Design issues

Good management of the design process is critical to ensure a high quality public space. The following section highlights some key design issues to consider:

 

Environment

Consider the wider environment to determine what is appropriate for the area. For example, what plants grow well there and what facilities are already provided in the vicinity. 

 

Scale

The overall scale of the space is important to get right. Think about large scale places where people will mix and meet each other, as well as smaller, more intimate spaces for contemplation and relaxation. Consider the size of materials, and be aware of the potential to overcrowd spaces.

 

Enclosure

How the space is defined and divided is a practical issue that will affect site security. It will also affect how a site feels to be in. Consider the different ways spaces can be defined, e.g. by changing the ground level and using vertical elements such as trees or fences to create barriers and enclosures.

 

Circulation

The way people will access and move through the space  will help determine its layout. Paths should enable people to reach their destination in a logical, easy and efficient manner. Most people will want to take the most direct route, but land contour and the different uses of open space should be considered.

 

Materials

The project is likely to consist of hard and soft materials, and may include buildings or structures. Materials should be attractive to the eye with good use of shape, colour, texture and form. The soft landscape is made up of natural elements, such as plant materials, grassed areas and the soil itself. The hard landscape is made up of elements added to the soft landscape, such as paving, gravel, walkways, irrigation systems, retaining walls, sculptures, street amenities, fountains, and other mechanical features. When choosing materials consid​er ease of maintenance (including the cost of repair), local context and character, overall design objectives, functionality, and cost.

 

Topography and levels

Sites have a unique form which may be natural, man-made or a combination of both. This is known as the topography and is shown on the site plan as contour lines. The contour lines connect points of the same ground level and are used to measure slopes and drainage. Few sites are completely flat and changes in ground level across the site can be used to create a variety of experiences from high viewpoints to sunken, enclosed sheltered areas. Changes in level can be dealt with informally and blend in with surroundings, or made into a feature.

​ 

Drainage

Sustainable drainage, also known as low impact design or water sensitive design, offers numerous environmental and cost benefits. To prevent water from pooling  in unwanted areas, consider how it will run off from the site's surface or subsurface. This could be through drains, swales or surface run off.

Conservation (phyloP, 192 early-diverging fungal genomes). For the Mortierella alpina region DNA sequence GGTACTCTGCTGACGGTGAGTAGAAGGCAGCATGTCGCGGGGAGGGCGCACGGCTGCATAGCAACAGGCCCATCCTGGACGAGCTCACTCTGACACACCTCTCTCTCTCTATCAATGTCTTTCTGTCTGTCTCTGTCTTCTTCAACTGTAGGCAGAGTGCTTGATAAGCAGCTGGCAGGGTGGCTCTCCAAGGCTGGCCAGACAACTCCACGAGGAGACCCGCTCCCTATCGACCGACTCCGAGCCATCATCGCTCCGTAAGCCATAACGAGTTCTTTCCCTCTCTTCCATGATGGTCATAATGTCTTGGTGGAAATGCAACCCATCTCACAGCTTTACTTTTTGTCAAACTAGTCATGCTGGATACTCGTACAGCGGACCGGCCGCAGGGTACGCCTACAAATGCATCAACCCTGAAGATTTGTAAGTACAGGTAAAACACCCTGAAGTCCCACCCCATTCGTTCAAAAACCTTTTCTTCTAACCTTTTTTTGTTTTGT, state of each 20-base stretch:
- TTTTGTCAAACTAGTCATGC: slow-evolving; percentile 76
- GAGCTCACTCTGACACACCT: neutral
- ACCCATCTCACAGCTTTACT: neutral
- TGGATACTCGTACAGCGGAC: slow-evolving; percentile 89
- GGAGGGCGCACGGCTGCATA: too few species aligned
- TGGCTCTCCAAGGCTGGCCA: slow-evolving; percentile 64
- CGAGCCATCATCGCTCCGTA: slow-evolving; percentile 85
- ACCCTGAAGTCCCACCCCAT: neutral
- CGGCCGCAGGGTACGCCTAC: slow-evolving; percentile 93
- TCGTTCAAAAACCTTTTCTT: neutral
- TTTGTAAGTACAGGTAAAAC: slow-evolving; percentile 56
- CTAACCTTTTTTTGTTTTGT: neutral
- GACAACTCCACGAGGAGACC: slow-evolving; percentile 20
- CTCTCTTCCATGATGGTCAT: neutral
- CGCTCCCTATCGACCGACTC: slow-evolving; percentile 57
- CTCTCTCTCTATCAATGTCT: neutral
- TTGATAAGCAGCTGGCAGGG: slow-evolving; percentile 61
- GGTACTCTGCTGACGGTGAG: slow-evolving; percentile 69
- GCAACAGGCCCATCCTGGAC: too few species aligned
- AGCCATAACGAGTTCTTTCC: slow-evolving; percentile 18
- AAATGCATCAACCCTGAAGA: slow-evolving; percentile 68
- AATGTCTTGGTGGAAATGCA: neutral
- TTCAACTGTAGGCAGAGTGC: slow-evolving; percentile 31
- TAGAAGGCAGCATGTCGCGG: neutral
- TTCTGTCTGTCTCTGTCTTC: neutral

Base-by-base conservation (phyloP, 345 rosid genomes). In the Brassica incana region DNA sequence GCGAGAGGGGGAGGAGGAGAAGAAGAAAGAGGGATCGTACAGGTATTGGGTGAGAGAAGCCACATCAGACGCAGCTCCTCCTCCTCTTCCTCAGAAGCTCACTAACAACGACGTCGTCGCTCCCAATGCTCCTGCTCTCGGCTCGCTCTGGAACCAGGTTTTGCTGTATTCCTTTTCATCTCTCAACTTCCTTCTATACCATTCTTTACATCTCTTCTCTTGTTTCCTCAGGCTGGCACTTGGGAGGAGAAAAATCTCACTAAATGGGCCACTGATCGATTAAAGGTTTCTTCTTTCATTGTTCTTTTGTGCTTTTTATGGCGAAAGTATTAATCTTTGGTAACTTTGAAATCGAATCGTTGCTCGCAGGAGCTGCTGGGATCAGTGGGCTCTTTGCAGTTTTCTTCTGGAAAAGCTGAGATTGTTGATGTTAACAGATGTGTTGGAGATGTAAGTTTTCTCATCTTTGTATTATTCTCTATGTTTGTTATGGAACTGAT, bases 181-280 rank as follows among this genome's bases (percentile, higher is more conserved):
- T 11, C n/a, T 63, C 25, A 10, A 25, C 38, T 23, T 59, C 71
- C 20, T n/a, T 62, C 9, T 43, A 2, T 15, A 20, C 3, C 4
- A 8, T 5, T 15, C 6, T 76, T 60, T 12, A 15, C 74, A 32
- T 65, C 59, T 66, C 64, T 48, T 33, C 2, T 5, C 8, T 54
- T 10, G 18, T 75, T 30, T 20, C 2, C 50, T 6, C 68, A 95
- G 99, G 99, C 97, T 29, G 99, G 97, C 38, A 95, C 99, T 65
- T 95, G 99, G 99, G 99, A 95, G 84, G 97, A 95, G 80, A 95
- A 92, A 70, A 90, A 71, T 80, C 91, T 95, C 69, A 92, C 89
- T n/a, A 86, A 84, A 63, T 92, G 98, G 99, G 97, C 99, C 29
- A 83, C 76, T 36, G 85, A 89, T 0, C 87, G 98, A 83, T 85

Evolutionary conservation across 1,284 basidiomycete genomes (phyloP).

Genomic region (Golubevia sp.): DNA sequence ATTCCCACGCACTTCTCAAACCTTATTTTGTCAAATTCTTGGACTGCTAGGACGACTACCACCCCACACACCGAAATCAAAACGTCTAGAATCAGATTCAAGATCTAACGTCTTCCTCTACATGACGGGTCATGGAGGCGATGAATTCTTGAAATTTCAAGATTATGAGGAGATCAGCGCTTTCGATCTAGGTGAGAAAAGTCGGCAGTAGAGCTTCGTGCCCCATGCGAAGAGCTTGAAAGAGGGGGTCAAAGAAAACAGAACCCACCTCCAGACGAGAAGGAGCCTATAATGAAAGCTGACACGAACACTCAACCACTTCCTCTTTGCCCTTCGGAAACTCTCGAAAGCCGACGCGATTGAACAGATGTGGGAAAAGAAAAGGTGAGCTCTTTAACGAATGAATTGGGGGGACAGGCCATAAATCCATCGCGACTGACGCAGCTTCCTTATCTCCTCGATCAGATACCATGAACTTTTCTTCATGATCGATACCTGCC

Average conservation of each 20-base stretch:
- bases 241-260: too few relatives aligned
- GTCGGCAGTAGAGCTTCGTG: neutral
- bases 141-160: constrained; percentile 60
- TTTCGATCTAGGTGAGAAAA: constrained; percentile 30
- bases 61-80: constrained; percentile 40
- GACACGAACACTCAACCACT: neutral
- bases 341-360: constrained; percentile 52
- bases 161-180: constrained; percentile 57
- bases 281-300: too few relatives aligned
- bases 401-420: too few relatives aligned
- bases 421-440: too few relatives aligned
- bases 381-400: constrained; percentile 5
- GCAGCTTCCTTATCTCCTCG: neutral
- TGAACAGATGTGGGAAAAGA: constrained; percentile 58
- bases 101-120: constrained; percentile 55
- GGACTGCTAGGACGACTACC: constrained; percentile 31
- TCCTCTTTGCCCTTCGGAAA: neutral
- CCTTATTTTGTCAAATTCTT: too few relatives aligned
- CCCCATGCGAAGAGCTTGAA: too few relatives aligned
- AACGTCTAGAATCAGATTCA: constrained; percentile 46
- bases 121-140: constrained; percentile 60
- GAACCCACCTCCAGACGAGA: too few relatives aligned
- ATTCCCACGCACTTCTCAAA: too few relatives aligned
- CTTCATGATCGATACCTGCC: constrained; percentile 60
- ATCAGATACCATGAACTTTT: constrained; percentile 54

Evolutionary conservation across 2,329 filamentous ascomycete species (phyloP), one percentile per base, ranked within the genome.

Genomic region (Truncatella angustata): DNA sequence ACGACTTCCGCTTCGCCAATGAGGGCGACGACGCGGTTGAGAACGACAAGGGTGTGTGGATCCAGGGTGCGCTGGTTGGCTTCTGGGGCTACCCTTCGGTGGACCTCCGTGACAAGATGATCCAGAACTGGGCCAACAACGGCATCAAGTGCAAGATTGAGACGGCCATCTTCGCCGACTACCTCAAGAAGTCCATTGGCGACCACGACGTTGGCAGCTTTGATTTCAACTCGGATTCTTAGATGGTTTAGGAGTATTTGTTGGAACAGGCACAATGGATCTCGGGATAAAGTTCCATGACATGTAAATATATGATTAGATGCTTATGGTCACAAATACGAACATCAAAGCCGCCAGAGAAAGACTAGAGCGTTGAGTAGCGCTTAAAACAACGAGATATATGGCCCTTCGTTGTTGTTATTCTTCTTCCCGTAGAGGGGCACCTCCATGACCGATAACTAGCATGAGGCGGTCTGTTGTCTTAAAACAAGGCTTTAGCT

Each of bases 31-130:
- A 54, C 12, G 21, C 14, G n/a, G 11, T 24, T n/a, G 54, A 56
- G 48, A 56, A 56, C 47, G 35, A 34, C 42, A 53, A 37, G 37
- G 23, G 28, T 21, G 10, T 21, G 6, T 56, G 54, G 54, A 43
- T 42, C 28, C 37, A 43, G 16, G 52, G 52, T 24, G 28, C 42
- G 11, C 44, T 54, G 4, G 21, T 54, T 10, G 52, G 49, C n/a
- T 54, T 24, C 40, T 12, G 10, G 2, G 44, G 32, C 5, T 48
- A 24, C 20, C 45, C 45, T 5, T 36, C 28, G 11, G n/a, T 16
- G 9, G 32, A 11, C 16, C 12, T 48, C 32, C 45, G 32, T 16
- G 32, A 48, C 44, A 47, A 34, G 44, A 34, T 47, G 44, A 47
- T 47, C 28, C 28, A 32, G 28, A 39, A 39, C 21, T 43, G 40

Infrastructure

Sites may have existing public infrastructure located within them, or they may be plans for new infrastructure to be installed. Consider the location and use of infrastructure in the design of the park. The design should minimize any impact on the use and functioning of the site, while maintaining access to infrastructure for maintenance.

 

Lighting

Consider lighting along paths or near structures that are used in the dark. Well-lit spaces can deter anti-social behavior and can artfully highlight selected features throughout the space, such as trees or buildings. However, lighting may lead people into unsafe areas and its costs can be high, so its use and placement should be carefully considered. Lighting should only be used if the park is well-used at night for appropriate activities or is a well-travelled thoroughfare connecting popular destinations. Otherwise, lighting may give the impression that the park is safe when it may not be.​

 

Safety

Plan open spaces with crime prevention in mind. Avoid creating places where people can lurk, hide or become entrapped; avoid long stretches of path with no alternative escape routes and ensure planting does not block sight lines.

 

Resourcefulness

The design and construction practices specified in the project should aim to ensure the park environment and any built elements within it are durable, robust and cost efficient in terms of maintenance and future replacement. The project should help to protect natural resources and improve the built environment so that ecosystems, people and communities can thrive within them.​